In an isolated house near a small town in the Laurentians, 13-year-old Manon (Charlotte Laurier) lives with her unmarried mother, Michelle (Marie Tifo), and her mother's developmentally disabled brother, Guy (Germain Houde). They survive by doing odd jobs and chopping and selling firewood to affluent resort homes nearby. Manon is a precocious and sensitive child, uninterested in school and obsessed with obtaining her mother's absolute love. Guy lives in a world of his own, roused by his romantic response to the wealthy Madame Viau-Vachon (Louise Marleau).
In addition to Manon and Guy, Michelle is surrounded by two other people who demand her affection: Maurice (Roger Lebel), her good-natured policeman boyfriend, and Gaétan (Gilbert Sicotte), a mechanic and friend of Manon. When Michelle discovers she is pregnant by Maurice, she attempts to share her joy with Manon, but it has the opposite effect. The codependent and obsessive Manon leaves home, desperate to prove she is capable of caring for her mother in every possible way. After she returns, she drives Guy to suicide, prevents her mother from hearing the news, and cuts her mother's emotional ties to Maurice and the outside world.
Analysis and Critical Reception
Francis Mankiewicz’s evocative Gothic tale of passion, jealousy and all-embracing love was based on the first original screenplay by renowned Québec novelist and dramatist Réjean Ducharme, a reclusive genius often regarded as Canada’s J. D. Salinger. “Through the film,” the Montreal Film Journal’s Kevin Laforest has observed, “you can feel Ducharme’s characteristic uneasiness in society. Here’s a guy who probably can’t fit in the restrictions of life, and his characters share that feeling… Like Ducharme’s novels, this is a film about people who refuse to leave their childhood, or who did and feel shattered.”
Canadian critics were virtually unanimous in their reviews, praising the baroque poetry of the film's dialogue, its austere, evocative imagery, spare narrative action and brilliant performances. Also noted were the ways in which Mankiewicz melded the various elements of the film to generate a sense of menace, building to a horrific crescendo.
The film quickly entered the canon of Canadian cinema and is widely recognized as one of the best Canadian films ever made. However, as Toronto International Film Festival (TIFF) programmer Steve Gravestock has argued, it’s “an odd film to canonize” since it doesn’t directly address “culturally fundamental issues for Canadians.” Instead, the film’s strengths stem from its unusual character dynamics, the contrast of soft lyricism and bracing realism established by cinematographer Michel Brault, and the film’s dark, Gothic undertones. The low-budget film (made for around $620,000) surprised many when it swept the 1981 Genie Awards, beating out Bob Clark’s $11 million tax-shelter production, Tribute (1980), starring Jack Lemmon and Colleen Dewhurst.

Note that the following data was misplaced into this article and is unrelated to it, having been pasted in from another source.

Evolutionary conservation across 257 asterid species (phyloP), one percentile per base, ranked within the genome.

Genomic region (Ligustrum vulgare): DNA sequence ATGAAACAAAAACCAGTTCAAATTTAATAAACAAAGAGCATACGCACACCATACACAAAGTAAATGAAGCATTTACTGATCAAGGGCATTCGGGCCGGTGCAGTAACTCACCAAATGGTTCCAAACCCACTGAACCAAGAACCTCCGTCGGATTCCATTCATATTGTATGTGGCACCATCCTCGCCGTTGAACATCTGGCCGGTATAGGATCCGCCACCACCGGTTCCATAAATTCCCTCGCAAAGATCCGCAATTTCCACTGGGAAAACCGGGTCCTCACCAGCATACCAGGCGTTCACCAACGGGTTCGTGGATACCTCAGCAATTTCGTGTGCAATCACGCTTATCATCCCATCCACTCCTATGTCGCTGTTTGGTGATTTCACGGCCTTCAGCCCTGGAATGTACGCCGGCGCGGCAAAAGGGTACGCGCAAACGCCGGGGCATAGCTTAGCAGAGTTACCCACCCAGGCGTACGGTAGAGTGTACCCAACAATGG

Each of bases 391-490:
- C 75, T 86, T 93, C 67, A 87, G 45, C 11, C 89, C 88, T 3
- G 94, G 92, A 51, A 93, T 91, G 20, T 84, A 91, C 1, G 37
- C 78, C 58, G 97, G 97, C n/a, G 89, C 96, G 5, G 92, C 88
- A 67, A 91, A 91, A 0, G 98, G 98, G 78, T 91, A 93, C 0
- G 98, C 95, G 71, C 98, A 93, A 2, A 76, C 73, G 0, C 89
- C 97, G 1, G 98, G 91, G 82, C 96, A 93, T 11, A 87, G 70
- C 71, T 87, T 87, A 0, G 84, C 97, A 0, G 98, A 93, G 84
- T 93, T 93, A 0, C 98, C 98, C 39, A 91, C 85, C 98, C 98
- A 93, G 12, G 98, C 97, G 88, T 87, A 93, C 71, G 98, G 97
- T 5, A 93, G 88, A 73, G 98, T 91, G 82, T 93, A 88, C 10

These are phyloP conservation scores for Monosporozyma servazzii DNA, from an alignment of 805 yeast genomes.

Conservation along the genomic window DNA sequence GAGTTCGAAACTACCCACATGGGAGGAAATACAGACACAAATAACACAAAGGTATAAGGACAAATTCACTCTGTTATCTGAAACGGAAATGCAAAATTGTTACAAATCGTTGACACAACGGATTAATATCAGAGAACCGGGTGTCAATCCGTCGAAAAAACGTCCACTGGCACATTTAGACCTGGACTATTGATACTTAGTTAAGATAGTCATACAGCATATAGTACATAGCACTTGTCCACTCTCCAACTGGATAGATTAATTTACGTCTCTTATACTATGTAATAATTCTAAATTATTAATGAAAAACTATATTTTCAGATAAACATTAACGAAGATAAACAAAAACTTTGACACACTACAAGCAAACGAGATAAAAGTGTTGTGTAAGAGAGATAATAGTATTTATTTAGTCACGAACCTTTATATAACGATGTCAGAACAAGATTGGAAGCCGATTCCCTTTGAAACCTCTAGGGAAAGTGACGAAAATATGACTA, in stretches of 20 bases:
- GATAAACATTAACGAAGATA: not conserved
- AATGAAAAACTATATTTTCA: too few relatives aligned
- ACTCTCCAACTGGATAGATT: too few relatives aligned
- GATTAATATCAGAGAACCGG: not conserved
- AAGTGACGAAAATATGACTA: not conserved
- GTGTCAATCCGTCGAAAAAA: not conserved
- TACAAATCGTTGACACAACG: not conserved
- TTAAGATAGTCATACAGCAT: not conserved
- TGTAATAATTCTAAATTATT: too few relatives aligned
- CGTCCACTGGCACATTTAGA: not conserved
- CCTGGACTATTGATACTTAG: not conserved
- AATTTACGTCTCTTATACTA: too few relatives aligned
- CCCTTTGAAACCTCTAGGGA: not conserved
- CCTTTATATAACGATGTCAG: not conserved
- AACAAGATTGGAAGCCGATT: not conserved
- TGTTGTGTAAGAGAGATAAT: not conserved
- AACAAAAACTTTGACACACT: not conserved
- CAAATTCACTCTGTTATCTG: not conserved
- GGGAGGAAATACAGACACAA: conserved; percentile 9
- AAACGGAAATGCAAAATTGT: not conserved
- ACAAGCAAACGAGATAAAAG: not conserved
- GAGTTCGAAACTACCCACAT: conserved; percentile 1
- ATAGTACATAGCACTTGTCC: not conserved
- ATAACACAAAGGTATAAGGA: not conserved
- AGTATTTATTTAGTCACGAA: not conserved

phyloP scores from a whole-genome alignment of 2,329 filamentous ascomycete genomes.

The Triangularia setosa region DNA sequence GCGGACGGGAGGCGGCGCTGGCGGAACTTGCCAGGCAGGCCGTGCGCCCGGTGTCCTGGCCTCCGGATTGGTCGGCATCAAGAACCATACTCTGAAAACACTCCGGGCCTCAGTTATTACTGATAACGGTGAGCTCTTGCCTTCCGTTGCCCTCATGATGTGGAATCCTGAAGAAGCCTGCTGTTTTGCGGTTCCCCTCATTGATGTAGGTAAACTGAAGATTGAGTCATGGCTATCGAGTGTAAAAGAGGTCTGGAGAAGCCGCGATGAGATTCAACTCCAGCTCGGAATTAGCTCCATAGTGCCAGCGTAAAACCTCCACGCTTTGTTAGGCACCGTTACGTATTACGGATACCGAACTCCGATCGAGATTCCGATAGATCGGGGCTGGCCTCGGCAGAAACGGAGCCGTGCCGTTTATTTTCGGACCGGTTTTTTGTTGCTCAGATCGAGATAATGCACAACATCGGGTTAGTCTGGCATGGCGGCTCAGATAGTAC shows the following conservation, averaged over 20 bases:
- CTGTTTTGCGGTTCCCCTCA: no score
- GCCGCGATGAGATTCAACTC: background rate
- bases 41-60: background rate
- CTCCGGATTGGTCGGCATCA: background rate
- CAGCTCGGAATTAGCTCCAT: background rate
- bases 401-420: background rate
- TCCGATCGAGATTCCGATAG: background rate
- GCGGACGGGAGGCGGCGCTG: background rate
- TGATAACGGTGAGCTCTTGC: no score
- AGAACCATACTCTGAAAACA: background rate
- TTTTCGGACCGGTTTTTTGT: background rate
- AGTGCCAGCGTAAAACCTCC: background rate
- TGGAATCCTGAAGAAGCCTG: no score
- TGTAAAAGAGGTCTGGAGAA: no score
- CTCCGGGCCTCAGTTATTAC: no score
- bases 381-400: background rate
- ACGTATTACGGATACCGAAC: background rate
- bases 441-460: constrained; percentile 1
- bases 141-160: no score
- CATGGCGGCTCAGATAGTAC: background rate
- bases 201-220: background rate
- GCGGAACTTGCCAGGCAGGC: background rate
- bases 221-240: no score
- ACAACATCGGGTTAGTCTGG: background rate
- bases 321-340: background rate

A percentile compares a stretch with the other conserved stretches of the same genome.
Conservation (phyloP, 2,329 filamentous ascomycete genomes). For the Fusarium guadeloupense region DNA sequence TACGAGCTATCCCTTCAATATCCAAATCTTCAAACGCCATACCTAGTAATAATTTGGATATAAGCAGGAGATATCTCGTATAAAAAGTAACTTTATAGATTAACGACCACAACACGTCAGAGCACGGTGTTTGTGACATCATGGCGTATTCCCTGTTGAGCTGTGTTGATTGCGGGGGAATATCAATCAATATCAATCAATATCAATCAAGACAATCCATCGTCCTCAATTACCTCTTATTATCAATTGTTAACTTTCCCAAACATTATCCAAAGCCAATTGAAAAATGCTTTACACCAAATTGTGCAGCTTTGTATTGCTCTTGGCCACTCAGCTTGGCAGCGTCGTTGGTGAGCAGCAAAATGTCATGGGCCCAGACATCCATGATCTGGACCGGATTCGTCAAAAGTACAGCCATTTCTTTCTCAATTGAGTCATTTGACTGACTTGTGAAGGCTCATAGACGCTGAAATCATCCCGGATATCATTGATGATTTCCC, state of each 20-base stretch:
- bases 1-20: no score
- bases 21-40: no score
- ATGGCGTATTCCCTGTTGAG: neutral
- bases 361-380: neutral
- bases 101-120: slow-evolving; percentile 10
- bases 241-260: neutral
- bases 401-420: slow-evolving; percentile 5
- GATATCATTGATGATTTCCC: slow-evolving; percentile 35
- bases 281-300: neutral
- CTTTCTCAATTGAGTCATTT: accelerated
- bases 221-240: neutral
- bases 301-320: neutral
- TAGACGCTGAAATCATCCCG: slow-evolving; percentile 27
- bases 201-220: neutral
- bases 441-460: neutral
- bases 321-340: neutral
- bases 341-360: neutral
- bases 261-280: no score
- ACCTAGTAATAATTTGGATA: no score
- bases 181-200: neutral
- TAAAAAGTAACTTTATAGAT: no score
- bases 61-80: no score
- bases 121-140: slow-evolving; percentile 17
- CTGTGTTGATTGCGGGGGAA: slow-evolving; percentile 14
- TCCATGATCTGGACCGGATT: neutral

Les bons débarras was selected as Canada’s entry for the Oscar for Best Foreign Language Film and received a limited release in the United States, where it was received somewhat quizzically and met with decidedly mixed reviews. Janet Maslin of the New York Times called it “a meandering movie with a curious kind of staying power. Its bleak locale is so realistically outlined and its characters so vividly etched that it's possible to feel as if you know the people and the place intimately, even while wondering why you'd want to… When ‘Les Bons Debarras’ tries to escalate into a thriller, its flair for atmosphere and detail becomes overshadowed by the inadequacies of the narrative. Until that time, though, Mr. Mankiewicz and a convincing cast of newcomers make the film original and unsettling.” Dave Kehr of the Chicago Reader wrote that the film “alternates between sentimental miserablism and freezing irony,” and that “Mankiewicz possesses a dark, provocative sensibility, yet he isn't sufficiently in control of his medium to produce a coherent work out of his conflicting moods.”
Honours and Legacy
Les bons débarras was named one of the Top 10 Canadian films of all time in polls conducted by TIFF in 1984, 1993 and 2004. In a 2003 survey conducted by Montréal’s La Presse, it was voted the best film in the history of Québec cinema. TIFF programmer Steve Gravestock argued in 2007 that, “The only other films as well thought of domestically (it doesn’t have the same reputation internationally) are Don Shebib’s Goin’ Down the Road (1970), Claude Jutra’s Mon oncle Antoine(1971), and Michel Brault’s Les Ordres(1974). Indeed, Les bons débarras may now be better respected than the first two films — long seen as the respective pinnacles of the Québécois and English-Canadian film industries.”
In 1996, Les bons débarras was one of 10 films honoured with postage stamps by Canada Post to commemorate 100 years of cinema in Canada. A restored print was screened in TIFF’s Canadian Open Vault programme in 2007 and released in a limited run in selected Canadian cities. It was also screened at the Festival Lumière de Lyon in October 2014. In 2016, it was named one of 150 essential works in Canadian cinema history in a poll of 200 media professionals conducted by TIFF, Library and Archives Canada, the Cinémathèque québécoise and The Cinematheque in Vancouver in anticipation of the Canada 150 celebrations in 2017.
1981 Genie Awards
Achievement in Direction (Francis Mankiewicz)
Best Achievement in Cinematography (Michel Brault)
Best Achievement in Film Editing (André Corriveau)
Best Achievement in Overall Sound (Michel Descombes, Henri Blondeau)
Performance by an Actor in a Supporting Role (Germain Houde)
Performance by an Actress in a Leading Role (Marie Tifo)
Best Original Screenplay (Réjean Ducharme)
Best Motion Picture (Marcia Couëlle, Claude Godbout)